Personally I come from an academic background where the predominant thinking was a position of relativism and therefore there was a rejection of ever calling a group a cult. After seeing what the Gnostic Movement was really about I saw a need for such a designation as Destructive and Dangerous Cult.

"most scholars and sociologists of religion, responded by rejecting the use of the word "cult", and like organizations such as the Center for Studies on New Religions (CESNUR) instead use the term "new religious movement" or NRM-which tellingly, although generally preferred in academia, has not gained popular use in the media."

Actual from an objective point of view I would have to say that this is not the case. With Academia, predominantly Sociology and psychology this debate is very much still open.

It should be noted that New Religious Movement is an extremely vague term as it does not even suggest that there could be a concern. Also by definition the term includes groups that have never been brought as a concern by anyone, certainly not anyone with the legitimate Anti-cult Movement.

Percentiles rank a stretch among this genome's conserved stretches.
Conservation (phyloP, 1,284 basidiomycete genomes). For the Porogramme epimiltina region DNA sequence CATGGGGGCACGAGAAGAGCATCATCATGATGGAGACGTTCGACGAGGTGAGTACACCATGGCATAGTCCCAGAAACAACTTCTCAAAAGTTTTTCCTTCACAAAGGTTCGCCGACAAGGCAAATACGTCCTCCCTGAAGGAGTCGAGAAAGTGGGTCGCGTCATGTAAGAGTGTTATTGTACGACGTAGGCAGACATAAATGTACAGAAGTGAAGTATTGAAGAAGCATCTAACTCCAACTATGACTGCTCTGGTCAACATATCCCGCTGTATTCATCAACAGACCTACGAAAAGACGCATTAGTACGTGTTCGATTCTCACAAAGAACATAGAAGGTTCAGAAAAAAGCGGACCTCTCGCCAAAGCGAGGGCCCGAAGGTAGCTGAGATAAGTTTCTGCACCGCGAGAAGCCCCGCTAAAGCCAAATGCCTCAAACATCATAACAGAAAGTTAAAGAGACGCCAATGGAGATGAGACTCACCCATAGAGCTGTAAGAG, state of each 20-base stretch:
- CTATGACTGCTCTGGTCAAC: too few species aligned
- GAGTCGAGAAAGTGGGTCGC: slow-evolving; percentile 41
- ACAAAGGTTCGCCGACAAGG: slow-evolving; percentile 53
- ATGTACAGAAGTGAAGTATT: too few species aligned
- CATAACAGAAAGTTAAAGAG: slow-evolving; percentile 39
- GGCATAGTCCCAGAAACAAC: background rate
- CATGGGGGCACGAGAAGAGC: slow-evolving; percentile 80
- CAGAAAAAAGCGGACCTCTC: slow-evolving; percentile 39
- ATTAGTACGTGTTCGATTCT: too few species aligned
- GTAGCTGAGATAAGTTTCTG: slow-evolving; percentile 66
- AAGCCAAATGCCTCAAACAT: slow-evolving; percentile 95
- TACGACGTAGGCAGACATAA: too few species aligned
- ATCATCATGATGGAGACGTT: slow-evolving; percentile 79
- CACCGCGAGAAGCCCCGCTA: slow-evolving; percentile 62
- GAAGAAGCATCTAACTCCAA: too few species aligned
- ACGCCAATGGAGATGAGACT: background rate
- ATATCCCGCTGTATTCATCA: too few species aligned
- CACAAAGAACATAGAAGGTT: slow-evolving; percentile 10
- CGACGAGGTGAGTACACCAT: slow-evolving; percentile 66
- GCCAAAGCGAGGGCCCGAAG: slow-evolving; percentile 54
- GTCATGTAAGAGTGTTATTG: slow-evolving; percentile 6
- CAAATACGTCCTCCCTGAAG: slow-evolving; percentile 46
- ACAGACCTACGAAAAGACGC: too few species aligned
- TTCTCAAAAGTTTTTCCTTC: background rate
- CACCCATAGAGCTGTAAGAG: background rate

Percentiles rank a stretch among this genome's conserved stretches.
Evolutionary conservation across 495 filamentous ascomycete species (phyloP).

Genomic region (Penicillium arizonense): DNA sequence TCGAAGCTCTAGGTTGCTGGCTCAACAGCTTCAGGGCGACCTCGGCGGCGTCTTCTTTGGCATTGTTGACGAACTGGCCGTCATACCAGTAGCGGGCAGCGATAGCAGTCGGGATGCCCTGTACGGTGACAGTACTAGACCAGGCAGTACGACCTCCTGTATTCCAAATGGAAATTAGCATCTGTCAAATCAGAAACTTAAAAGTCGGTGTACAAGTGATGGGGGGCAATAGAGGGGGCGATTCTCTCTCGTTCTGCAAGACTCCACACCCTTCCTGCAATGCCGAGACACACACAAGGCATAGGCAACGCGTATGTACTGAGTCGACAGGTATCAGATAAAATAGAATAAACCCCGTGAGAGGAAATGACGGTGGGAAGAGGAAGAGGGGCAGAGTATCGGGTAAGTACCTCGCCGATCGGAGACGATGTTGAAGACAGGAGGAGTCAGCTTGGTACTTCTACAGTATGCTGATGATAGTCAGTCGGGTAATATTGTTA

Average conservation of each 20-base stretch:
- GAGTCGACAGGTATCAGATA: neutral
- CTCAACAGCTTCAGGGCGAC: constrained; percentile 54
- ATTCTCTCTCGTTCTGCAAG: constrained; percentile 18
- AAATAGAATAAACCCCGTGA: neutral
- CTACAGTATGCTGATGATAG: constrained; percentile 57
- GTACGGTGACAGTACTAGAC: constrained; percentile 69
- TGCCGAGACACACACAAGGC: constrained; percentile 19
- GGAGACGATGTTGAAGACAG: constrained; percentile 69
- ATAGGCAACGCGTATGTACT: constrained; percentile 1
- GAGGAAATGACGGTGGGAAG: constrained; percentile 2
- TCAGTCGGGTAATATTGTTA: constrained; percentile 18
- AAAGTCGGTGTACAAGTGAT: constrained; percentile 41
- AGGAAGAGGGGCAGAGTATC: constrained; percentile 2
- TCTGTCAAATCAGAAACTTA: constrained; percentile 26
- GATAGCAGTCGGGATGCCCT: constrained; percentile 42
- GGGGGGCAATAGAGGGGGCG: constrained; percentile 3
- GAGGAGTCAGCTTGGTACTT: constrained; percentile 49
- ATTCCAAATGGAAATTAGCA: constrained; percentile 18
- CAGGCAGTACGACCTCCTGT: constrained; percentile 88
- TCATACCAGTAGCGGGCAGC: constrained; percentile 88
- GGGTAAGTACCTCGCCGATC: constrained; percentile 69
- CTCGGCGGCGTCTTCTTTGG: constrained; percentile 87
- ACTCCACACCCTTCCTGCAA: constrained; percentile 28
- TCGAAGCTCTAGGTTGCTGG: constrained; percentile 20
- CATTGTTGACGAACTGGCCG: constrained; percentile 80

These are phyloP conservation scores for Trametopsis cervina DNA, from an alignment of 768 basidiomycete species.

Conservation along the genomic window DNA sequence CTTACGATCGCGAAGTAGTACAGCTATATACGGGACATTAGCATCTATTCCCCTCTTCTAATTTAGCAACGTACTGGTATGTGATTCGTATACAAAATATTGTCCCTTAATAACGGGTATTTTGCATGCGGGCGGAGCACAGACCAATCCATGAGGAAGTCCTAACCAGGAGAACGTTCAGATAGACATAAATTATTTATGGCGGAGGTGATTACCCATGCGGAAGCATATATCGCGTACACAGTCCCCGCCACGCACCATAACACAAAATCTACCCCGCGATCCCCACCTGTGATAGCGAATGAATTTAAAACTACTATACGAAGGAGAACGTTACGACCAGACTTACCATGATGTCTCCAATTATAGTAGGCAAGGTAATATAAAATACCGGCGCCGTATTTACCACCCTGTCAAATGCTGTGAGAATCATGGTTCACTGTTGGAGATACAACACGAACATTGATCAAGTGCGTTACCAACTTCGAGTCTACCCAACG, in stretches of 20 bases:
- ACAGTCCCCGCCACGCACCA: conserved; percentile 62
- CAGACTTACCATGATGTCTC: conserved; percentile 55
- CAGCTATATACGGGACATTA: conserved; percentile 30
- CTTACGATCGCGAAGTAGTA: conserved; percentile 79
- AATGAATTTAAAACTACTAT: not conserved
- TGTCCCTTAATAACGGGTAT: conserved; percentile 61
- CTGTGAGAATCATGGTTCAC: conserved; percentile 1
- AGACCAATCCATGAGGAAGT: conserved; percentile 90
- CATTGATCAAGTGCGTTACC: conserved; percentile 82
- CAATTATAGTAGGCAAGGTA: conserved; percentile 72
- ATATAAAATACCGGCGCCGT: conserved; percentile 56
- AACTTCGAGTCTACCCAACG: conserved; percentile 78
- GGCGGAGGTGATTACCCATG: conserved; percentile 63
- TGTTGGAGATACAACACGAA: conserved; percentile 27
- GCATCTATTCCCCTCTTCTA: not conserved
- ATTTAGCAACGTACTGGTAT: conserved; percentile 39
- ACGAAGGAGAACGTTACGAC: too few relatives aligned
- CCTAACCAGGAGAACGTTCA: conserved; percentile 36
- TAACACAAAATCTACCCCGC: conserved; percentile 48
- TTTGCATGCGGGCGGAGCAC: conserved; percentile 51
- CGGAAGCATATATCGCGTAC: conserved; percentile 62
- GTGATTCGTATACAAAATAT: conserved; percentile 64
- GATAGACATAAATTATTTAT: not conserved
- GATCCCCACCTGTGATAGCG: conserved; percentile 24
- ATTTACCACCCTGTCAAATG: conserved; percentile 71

"Today the number of new religious movements worldwide is placed somewhere in the lower tens of thousands [3], while the number of new religious movements that are used as the basis of the negative use of the word "cult" number around 10.[4]"

So really there are only 9 other dangerous and destructive groups beside the Gnostic Movement?

" The word cult dehumanizes the religion's members and their children. [.] When we label people as subhuman, we create a context in which it is considered virtuous to kill them." [5]"

You would think that a teacher who says that all other spiritual teachings are the product of demonic world should raise the same kind of concern as this.

"However sadly, thus far at large it is only the academic community who have really recognized the need for all people to be free to pursue their own forms of connecting with "God", without fear of prejudice or persecution-something fundamental to us all."